Whilst reading two reports from The White House on artificial intelligence (AI) - Preparing for the future of artificial intelligence and Artificial intelligence, automation and the economy - I found that there are common perspectives and attitudes towards AI.
"Technology is not destiny,” one report read. “Economic incentives and public policy can play a significant role in shaping direction and effects of technological change."
As an outside observer tracking carefully the kind of policies and directions governments are implementing around AI, I realised we are reaching a crucial point in the way we talk about and view AI.
The decisions and policy we implement now in Singapore will have lasting impacts on the development and evolution of the technology - for better or worse. How we channel AI, the lense we see it through and how we talk about it amongst our partners and colleagues matters.
In Singapore we have a tendency to view AI as a technology for economic productivity. The debate in government departments, on entrepreneur panels, and amongst ecosystem builders around AI is usually set against a backdrop of how it can grow GDP and economic efficiency.
Invariably, this most often takes the form of discussions focused on the future of job displacement as a byproduct of AI reducing the demand for unskilled labour. Directly related to the jobs issue, it’s easy to get caught up in the impact of AI-driven automation, thinking that automation is the most central issue.
I don’t necessarily agree with that: automation can, and will, be done without AI. Automation might not, in fact, even be a primary goal of AI. Viewing AI as a kind of tool for automation would be very narrow perception of AI; we should introduce wider and more creative applications into the public debate.
AI will be used to develop and advance numerous fields and industries, including finance, healthcare, education, transportation, and more - and in some cases it will create more jobs than it displaces. That’s how a productive, free-market capitalist society works. And Singapore is certainly that, which is why AI will thrive so well here.
Erik Brynjolfsson and Andrew McAfee, in their book The Second Machine Age, wrote: “Over the next decade, AI won’t replace managers, but managers who use AI will replace those who don’t.”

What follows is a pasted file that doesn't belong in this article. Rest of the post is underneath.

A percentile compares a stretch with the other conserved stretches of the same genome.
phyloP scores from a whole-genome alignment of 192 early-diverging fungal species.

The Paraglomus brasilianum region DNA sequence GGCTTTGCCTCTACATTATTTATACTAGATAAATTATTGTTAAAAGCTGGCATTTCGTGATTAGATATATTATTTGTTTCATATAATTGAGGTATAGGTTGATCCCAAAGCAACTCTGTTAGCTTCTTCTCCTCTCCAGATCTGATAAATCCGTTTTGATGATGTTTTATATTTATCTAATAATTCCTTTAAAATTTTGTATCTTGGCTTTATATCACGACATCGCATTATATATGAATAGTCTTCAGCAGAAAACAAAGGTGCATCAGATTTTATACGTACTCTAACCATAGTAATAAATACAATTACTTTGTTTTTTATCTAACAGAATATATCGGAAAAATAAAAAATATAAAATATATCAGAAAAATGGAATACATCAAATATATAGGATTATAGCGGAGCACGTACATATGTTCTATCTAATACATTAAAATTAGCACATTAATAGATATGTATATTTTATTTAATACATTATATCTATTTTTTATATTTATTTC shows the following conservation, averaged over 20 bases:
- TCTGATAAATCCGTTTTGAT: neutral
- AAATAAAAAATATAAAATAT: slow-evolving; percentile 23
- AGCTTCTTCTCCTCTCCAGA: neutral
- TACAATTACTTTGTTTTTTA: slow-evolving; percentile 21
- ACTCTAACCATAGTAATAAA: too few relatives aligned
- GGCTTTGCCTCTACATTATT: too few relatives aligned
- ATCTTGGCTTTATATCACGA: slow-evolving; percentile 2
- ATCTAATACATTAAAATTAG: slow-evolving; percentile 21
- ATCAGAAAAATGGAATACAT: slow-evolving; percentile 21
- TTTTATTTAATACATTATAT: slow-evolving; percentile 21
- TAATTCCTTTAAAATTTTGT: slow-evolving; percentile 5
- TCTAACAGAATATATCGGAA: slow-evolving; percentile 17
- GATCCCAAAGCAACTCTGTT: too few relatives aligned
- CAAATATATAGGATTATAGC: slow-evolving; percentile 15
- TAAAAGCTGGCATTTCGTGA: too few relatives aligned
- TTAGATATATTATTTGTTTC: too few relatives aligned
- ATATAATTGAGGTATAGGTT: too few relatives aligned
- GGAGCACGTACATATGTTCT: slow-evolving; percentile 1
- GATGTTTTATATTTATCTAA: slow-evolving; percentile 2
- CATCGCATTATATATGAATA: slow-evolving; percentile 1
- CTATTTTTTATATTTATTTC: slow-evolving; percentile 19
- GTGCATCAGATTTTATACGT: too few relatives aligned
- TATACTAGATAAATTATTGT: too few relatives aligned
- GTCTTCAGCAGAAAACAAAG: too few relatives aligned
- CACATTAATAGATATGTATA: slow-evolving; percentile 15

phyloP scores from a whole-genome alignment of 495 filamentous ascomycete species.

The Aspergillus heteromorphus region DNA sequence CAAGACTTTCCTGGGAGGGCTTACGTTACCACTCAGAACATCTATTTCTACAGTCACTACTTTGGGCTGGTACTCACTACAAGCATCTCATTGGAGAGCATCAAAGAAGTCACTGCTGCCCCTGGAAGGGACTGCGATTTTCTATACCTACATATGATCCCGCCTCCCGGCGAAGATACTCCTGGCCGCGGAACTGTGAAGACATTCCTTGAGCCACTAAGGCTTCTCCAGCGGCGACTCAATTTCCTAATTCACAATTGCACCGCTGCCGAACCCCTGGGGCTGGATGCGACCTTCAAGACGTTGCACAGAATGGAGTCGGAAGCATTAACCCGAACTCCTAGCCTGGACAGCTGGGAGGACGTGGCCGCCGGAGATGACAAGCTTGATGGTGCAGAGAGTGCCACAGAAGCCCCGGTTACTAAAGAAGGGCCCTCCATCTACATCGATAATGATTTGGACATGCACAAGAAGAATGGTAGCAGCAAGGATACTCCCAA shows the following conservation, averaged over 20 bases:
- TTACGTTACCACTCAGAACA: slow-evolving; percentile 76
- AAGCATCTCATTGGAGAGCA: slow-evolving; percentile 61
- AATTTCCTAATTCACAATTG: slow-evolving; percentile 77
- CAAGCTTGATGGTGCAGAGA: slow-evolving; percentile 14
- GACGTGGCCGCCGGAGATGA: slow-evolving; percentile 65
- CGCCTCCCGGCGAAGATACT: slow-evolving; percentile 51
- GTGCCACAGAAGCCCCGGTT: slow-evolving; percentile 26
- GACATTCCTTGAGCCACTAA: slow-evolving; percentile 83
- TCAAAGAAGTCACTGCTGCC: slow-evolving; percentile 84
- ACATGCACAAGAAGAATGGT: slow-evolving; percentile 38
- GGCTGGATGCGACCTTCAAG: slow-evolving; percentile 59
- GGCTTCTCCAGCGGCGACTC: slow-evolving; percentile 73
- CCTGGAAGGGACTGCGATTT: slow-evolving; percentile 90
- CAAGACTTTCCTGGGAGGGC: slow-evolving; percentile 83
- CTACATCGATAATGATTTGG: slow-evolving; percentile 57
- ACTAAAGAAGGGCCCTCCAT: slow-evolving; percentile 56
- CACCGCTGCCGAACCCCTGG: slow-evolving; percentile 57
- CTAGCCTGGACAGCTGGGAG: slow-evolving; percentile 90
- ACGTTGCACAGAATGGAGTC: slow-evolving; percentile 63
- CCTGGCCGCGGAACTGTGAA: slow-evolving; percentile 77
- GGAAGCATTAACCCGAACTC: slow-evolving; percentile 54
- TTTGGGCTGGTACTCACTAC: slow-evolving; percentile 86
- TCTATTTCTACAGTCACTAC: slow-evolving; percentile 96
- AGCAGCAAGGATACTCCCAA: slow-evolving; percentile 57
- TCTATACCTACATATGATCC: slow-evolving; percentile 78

Read that again and let it sink in.
If we are going to focus on the jobs issue, I’d at least like to see a positive spin: how we can use the new opportunities being created by AI in our daily work, rather than focusing on the ways AI is going to take that work away from us.
The views expressed in this column are the author's own and do not necessarily reflect this publication's view, and this article is not edited by Singapore Business Review. The author was not remunerated for this article.
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As an investor and serial entrepreneur, Joel's lifelong goal is to invest in and support 10,000 innovative individuals and companies around the world focusing on AI, FinTech, and Smart City innovations. Recently, leveraging his experience as the co-founder of the world’s largest FinTech hub LATTICE80, Joel is passionately committed to launching an AI hub called ‘DeepBase’ globally.
Joel has written widely on the topic of AI, FinTech, Blockchain, Innovation, and Entrepreneurship for publications including The Business Times, Yahoo, Tech In Asia and Singapore Business Review, and has volunteered actively as a mentor for startups. As an Affiliate Faculty at the Singapore Management University (SMU), he lectures on AI and FinTech.
He was selected as a LinkedIn Power Profile (Top 8) for Singapore in Finance in 2018. Joel holds an MBA from the National University of Singapore Business School.